While the future holds great potential for utilizing a multitude of data sources for outbreak detection, the fact that much of this data (including electronic health records and non-traditional public health data sources such as Twitter feeds) exists only as unstructured free text poses a major challenge. Many existing disease surveillance systems approach this problem by predefining a set of broad syndrome groupings (or “prodromes”), such as “respiratory illness,” “gastrointestinal illness,” “influenza-like illness,” and others, and monitoring Emergency Department (ED) visit and other data sources for unexpected increases in the number of cases for each prodrome. The analysis classifies each ED case into one of the existing set of prodromes (or “unknown”) by keyword matching, Bayesian network-based classification, or other text classification approaches, and then applies standard temporal or spatio-temporal surveillance methods to the resulting case counts. The prodrome-based approach has two main disadvantages: first, mapping specific chief complaints (such as “coughing up blood”) to a broader symptom category (“respiratory” or “hemorrhagic”) is likely to dilute the outbreak signal, delaying or preventing detection of an emerging outbreak. detection. Additionally, approaches based on mapping cases to existing prodromes have little or no ability to detect novel outbreaks with previously unseen symptom patterns.

In recent work, the author has addressed this problem by proposing a new text-based spatial event-detection approach, the “semantic scan statistic,” which uses free-text data from Emergency Department chief complaints to detect, localize, and characterize emerging outbreaks of disease These scan methods dramatically outperformed the prodrome-based method for synthetically generated “novel” outbreaks and for symptoms that did not correspond to any of the pre-existing prodrome types, reducing the average time to detect (for a fixed false-positive rate of one/month) from 11 days to five.

A second major challenge of future disease surveillance systems will be dealing with the scale of the data. Many potential sources of health information contain massive amounts of data, and we wish to detect emerging disease patterns in such data­ sets in near real time. Additionally, future systems will integrate information from a large number of data sources to achieve more timely detection and improved situational awareness. Thus, future detection systems will require new, computationally efficient algorithms to scale up to the huge amounts of data.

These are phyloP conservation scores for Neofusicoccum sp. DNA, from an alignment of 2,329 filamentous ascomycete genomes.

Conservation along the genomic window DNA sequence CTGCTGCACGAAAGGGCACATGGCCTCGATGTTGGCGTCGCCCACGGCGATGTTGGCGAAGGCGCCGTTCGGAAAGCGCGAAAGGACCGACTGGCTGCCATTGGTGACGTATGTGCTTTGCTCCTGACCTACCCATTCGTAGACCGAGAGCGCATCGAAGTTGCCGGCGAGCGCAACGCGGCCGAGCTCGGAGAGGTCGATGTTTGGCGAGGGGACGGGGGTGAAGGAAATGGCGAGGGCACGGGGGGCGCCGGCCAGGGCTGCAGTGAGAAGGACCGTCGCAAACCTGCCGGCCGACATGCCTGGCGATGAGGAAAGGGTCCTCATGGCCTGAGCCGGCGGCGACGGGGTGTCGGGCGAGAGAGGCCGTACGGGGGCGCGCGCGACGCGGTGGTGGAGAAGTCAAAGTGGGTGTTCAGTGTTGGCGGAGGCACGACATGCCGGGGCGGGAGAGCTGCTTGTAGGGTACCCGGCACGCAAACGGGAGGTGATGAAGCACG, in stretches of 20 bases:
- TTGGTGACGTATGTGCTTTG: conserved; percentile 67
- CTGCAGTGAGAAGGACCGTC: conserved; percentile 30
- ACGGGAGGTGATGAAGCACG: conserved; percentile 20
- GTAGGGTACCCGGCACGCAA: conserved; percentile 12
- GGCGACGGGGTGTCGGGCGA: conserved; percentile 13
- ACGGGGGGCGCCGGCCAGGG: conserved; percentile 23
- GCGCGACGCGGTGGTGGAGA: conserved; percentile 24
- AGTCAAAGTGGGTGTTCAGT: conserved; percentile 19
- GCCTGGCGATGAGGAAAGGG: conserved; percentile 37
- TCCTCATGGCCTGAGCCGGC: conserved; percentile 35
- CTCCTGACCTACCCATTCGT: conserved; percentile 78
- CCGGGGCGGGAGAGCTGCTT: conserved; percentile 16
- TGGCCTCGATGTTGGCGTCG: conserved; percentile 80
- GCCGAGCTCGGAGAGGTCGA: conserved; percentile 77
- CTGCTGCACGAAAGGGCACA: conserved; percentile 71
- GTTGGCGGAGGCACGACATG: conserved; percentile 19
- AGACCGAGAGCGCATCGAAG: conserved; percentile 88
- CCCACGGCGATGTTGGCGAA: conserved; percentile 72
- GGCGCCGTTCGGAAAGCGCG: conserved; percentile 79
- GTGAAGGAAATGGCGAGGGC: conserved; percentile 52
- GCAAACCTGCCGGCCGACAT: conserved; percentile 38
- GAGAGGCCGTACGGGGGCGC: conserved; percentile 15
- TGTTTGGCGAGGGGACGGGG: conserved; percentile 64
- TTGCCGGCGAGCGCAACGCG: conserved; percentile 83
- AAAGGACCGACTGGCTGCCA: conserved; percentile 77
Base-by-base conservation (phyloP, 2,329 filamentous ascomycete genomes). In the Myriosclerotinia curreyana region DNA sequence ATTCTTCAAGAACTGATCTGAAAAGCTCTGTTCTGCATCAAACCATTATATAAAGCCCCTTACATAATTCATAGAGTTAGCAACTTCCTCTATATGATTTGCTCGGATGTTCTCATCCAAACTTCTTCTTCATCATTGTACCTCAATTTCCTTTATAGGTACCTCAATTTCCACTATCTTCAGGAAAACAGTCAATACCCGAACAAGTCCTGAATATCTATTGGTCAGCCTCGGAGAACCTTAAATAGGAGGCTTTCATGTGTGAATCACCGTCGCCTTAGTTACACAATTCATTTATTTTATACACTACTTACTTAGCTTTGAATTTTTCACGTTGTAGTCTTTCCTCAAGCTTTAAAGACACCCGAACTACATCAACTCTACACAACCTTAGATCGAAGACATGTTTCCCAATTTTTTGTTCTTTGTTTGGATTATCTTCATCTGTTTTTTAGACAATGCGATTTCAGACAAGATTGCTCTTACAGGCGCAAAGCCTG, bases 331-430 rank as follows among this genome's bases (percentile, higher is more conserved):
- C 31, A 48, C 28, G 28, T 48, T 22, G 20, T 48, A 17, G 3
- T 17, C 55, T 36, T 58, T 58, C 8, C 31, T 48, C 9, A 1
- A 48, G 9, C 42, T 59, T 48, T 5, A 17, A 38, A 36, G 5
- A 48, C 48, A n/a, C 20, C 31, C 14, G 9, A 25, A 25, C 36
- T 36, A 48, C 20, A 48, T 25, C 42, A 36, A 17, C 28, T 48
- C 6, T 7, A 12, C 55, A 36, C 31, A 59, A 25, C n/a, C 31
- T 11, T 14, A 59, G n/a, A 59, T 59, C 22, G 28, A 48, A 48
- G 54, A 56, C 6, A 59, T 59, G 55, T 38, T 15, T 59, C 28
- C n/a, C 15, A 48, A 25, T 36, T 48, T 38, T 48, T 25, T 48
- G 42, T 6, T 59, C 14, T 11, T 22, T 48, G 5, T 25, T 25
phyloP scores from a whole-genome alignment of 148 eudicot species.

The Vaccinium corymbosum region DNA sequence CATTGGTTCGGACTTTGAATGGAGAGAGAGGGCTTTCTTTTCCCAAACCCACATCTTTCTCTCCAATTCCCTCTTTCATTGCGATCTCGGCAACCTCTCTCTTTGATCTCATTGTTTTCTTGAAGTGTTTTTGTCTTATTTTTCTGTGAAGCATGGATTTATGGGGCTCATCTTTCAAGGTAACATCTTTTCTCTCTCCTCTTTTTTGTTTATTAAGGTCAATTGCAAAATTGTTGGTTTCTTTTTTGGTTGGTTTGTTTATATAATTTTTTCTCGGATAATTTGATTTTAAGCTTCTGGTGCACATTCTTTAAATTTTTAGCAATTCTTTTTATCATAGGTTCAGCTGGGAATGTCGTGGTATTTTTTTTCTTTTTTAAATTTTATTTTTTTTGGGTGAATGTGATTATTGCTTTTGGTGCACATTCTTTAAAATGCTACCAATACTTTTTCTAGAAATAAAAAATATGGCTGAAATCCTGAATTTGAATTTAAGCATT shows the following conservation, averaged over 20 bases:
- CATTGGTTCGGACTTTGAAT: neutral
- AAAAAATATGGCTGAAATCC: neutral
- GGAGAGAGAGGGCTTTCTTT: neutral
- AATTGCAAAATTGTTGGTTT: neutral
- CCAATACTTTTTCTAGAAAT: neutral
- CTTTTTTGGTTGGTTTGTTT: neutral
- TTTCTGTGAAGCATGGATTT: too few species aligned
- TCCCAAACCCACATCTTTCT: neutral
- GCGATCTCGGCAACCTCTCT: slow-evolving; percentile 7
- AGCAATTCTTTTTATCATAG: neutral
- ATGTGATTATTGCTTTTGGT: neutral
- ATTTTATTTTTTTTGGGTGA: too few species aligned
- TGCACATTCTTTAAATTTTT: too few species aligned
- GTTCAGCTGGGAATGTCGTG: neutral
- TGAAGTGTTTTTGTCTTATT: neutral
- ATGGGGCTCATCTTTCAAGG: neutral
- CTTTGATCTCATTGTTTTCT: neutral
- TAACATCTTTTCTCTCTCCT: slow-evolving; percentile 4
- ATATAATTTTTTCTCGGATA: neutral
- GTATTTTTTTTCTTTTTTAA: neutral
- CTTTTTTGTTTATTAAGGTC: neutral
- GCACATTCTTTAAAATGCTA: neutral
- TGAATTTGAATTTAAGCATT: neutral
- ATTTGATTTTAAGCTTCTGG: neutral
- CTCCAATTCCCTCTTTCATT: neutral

One useful class of methods for solving large-scale detection problems is what the author calls “subset scanning” – treating the pattern-detection problem as a search over subsets of the data, finding those subsets which maximize some measure of interestingness or anomalousness (a “score function”), often subject to additional constraints. The resulting algorithms can scale to hundreds of thousands of data records and integrate information from hundreds of data streams.

These approaches are only a first step toward addressing truly societal-scale data such as Internet search queries, user-generated Web content, and location and proximity data from cellular telephones. For these and other massive data sources, even algorithms that scale linearly with the size of the data will be insufficient. Enabling disease surveillance systems to scale to the data-driven public health practices of the future will require other techniques such as approximate subset scan algorithms that can sample aggregate data at multiple resolutions.


Daniel B. Neill ( is Assistant Professor of Information Systems in the Event and Pattern Detection Laboratory , H.H. Heinz III College, Carnegie-Mellon University.